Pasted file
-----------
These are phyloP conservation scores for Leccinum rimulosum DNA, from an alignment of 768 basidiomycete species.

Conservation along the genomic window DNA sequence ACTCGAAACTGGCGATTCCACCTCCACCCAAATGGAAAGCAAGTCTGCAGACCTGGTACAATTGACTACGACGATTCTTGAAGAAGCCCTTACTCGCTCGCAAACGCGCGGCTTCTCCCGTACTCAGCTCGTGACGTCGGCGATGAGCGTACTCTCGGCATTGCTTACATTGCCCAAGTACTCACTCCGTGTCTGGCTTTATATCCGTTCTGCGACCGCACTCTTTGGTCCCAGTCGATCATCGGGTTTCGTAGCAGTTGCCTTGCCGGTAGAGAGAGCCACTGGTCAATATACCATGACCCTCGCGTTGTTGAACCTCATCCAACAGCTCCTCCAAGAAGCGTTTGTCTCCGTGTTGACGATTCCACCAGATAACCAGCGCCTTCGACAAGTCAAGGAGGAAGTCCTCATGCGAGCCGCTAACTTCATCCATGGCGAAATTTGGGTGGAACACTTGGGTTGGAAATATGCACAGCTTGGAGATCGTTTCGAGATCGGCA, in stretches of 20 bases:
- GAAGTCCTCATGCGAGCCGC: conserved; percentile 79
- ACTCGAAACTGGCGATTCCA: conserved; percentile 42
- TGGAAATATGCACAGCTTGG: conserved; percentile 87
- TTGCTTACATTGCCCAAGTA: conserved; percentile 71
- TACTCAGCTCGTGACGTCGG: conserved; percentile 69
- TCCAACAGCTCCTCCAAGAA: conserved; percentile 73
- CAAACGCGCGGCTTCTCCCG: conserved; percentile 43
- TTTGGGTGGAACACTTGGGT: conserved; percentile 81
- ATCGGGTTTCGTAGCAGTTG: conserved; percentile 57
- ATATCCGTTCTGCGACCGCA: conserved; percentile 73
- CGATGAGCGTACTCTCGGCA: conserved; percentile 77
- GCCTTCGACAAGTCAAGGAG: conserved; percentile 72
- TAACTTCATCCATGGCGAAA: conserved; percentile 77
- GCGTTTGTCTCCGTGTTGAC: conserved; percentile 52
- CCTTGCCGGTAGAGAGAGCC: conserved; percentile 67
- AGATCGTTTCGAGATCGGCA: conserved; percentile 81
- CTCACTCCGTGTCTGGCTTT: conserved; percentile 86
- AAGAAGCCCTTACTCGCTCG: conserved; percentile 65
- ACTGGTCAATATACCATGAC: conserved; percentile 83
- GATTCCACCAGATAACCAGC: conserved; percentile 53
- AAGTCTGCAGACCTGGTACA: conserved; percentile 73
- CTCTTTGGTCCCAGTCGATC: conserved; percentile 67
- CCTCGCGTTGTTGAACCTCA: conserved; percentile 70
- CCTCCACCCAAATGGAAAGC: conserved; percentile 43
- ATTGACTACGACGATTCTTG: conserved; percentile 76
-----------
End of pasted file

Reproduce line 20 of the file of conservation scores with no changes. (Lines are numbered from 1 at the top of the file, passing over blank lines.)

- AAGAAGCCCTTACTCGCTCG: conserved; percentile 65